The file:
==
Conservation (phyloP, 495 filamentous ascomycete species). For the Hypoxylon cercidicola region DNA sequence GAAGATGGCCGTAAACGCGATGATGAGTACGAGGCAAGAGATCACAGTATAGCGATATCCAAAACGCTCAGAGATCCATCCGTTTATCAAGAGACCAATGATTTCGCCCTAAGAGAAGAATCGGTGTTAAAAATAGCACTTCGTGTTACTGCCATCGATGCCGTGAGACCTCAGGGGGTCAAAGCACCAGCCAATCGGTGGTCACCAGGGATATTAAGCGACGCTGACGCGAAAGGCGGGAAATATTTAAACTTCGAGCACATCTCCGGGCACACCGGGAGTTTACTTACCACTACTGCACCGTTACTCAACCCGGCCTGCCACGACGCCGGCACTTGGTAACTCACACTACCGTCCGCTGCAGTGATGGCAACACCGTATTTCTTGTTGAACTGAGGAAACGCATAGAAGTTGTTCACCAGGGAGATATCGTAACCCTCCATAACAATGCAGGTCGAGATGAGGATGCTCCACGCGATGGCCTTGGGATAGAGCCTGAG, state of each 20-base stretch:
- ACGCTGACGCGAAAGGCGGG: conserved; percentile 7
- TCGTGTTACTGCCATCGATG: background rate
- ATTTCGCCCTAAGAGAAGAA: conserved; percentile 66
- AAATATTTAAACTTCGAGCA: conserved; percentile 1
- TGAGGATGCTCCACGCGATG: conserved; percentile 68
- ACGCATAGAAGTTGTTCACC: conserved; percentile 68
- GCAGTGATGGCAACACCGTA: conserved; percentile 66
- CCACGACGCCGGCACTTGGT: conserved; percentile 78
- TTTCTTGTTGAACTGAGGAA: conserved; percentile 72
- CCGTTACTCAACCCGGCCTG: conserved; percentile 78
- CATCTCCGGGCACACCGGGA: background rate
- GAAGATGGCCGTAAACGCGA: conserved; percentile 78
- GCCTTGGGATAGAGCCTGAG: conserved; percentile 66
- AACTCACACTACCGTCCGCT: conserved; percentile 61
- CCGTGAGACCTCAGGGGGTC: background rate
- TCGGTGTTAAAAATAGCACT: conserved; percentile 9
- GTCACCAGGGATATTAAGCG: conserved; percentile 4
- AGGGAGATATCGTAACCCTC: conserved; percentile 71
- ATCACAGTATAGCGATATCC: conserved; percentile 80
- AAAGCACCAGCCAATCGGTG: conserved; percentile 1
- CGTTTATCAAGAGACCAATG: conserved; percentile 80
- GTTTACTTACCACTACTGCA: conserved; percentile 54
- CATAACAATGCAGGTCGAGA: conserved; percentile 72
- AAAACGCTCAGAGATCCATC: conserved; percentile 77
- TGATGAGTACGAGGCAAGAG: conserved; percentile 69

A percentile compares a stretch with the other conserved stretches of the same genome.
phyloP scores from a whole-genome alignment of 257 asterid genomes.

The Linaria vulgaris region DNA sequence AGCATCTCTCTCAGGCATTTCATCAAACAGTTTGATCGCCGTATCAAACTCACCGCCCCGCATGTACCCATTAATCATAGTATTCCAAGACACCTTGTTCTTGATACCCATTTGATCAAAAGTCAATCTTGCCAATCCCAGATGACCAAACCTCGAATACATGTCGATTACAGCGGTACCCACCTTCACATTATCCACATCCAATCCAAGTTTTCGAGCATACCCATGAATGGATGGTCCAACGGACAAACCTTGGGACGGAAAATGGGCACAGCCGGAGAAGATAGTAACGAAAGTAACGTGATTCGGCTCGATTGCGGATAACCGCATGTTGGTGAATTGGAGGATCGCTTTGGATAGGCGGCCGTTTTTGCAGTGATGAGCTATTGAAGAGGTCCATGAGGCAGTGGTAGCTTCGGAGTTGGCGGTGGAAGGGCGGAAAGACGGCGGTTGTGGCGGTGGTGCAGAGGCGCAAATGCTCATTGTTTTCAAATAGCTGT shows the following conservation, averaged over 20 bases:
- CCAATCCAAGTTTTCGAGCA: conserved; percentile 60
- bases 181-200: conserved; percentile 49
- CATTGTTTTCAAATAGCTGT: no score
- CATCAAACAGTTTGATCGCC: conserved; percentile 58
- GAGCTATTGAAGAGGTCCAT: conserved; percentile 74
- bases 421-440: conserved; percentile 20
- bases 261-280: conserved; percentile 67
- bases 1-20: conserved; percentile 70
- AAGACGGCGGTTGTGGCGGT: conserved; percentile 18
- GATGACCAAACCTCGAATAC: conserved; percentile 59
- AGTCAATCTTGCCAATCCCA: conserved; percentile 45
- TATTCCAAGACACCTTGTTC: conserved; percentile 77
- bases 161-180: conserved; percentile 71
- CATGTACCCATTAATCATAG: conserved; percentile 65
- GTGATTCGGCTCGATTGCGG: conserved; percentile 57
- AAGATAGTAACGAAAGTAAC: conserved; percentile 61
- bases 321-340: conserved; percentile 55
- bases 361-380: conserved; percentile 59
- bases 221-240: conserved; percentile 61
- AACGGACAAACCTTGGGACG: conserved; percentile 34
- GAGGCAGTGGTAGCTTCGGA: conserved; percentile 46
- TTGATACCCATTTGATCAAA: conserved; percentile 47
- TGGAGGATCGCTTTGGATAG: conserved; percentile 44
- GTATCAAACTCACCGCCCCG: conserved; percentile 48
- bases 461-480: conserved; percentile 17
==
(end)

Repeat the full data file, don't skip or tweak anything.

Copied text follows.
Conservation (phyloP, 495 filamentous ascomycete species). For the Hypoxylon cercidicola region DNA sequence GAAGATGGCCGTAAACGCGATGATGAGTACGAGGCAAGAGATCACAGTATAGCGATATCCAAAACGCTCAGAGATCCATCCGTTTATCAAGAGACCAATGATTTCGCCCTAAGAGAAGAATCGGTGTTAAAAATAGCACTTCGTGTTACTGCCATCGATGCCGTGAGACCTCAGGGGGTCAAAGCACCAGCCAATCGGTGGTCACCAGGGATATTAAGCGACGCTGACGCGAAAGGCGGGAAATATTTAAACTTCGAGCACATCTCCGGGCACACCGGGAGTTTACTTACCACTACTGCACCGTTACTCAACCCGGCCTGCCACGACGCCGGCACTTGGTAACTCACACTACCGTCCGCTGCAGTGATGGCAACACCGTATTTCTTGTTGAACTGAGGAAACGCATAGAAGTTGTTCACCAGGGAGATATCGTAACCCTCCATAACAATGCAGGTCGAGATGAGGATGCTCCACGCGATGGCCTTGGGATAGAGCCTGAG, state of each 20-base stretch:
- ACGCTGACGCGAAAGGCGGG: conserved; percentile 7
- TCGTGTTACTGCCATCGATG: background rate
- ATTTCGCCCTAAGAGAAGAA: conserved; percentile 66
- AAATATTTAAACTTCGAGCA: conserved; percentile 1
- TGAGGATGCTCCACGCGATG: conserved; percentile 68
- ACGCATAGAAGTTGTTCACC: conserved; percentile 68
- GCAGTGATGGCAACACCGTA: conserved; percentile 66
- CCACGACGCCGGCACTTGGT: conserved; percentile 78
- TTTCTTGTTGAACTGAGGAA: conserved; percentile 72
- CCGTTACTCAACCCGGCCTG: conserved; percentile 78
- CATCTCCGGGCACACCGGGA: background rate
- GAAGATGGCCGTAAACGCGA: conserved; percentile 78
- GCCTTGGGATAGAGCCTGAG: conserved; percentile 66
- AACTCACACTACCGTCCGCT: conserved; percentile 61
- CCGTGAGACCTCAGGGGGTC: background rate
- TCGGTGTTAAAAATAGCACT: conserved; percentile 9
- GTCACCAGGGATATTAAGCG: conserved; percentile 4
- AGGGAGATATCGTAACCCTC: conserved; percentile 71
- ATCACAGTATAGCGATATCC: conserved; percentile 80
- AAAGCACCAGCCAATCGGTG: conserved; percentile 1
- CGTTTATCAAGAGACCAATG: conserved; percentile 80
- GTTTACTTACCACTACTGCA: conserved; percentile 54
- CATAACAATGCAGGTCGAGA: conserved; percentile 72
- AAAACGCTCAGAGATCCATC: conserved; percentile 77
- TGATGAGTACGAGGCAAGAG: conserved; percentile 69

A percentile compares a stretch with the other conserved stretches of the same genome.
phyloP scores from a whole-genome alignment of 257 asterid genomes.

The Linaria vulgaris region DNA sequence AGCATCTCTCTCAGGCATTTCATCAAACAGTTTGATCGCCGTATCAAACTCACCGCCCCGCATGTACCCATTAATCATAGTATTCCAAGACACCTTGTTCTTGATACCCATTTGATCAAAAGTCAATCTTGCCAATCCCAGATGACCAAACCTCGAATACATGTCGATTACAGCGGTACCCACCTTCACATTATCCACATCCAATCCAAGTTTTCGAGCATACCCATGAATGGATGGTCCAACGGACAAACCTTGGGACGGAAAATGGGCACAGCCGGAGAAGATAGTAACGAAAGTAACGTGATTCGGCTCGATTGCGGATAACCGCATGTTGGTGAATTGGAGGATCGCTTTGGATAGGCGGCCGTTTTTGCAGTGATGAGCTATTGAAGAGGTCCATGAGGCAGTGGTAGCTTCGGAGTTGGCGGTGGAAGGGCGGAAAGACGGCGGTTGTGGCGGTGGTGCAGAGGCGCAAATGCTCATTGTTTTCAAATAGCTGT shows the following conservation, averaged over 20 bases:
- CCAATCCAAGTTTTCGAGCA: conserved; percentile 60
- bases 181-200: conserved; percentile 49
- CATTGTTTTCAAATAGCTGT: no score
- CATCAAACAGTTTGATCGCC: conserved; percentile 58
- GAGCTATTGAAGAGGTCCAT: conserved; percentile 74
- bases 421-440: conserved; percentile 20
- bases 261-280: conserved; percentile 67
- bases 1-20: conserved; percentile 70
- AAGACGGCGGTTGTGGCGGT: conserved; percentile 18
- GATGACCAAACCTCGAATAC: conserved; percentile 59
- AGTCAATCTTGCCAATCCCA: conserved; percentile 45
- TATTCCAAGACACCTTGTTC: conserved; percentile 77
- bases 161-180: conserved; percentile 71
- CATGTACCCATTAATCATAG: conserved; percentile 65
- GTGATTCGGCTCGATTGCGG: conserved; percentile 57
- AAGATAGTAACGAAAGTAAC: conserved; percentile 61
- bases 321-340: conserved; percentile 55
- bases 361-380: conserved; percentile 59
- bases 221-240: conserved; percentile 61
- AACGGACAAACCTTGGGACG: conserved; percentile 34
- GAGGCAGTGGTAGCTTCGGA: conserved; percentile 46
- TTGATACCCATTTGATCAAA: conserved; percentile 47
- TGGAGGATCGCTTTGGATAG: conserved; percentile 44
- GTATCAAACTCACCGCCCCG: conserved; percentile 48
- bases 461-480: conserved; percentile 17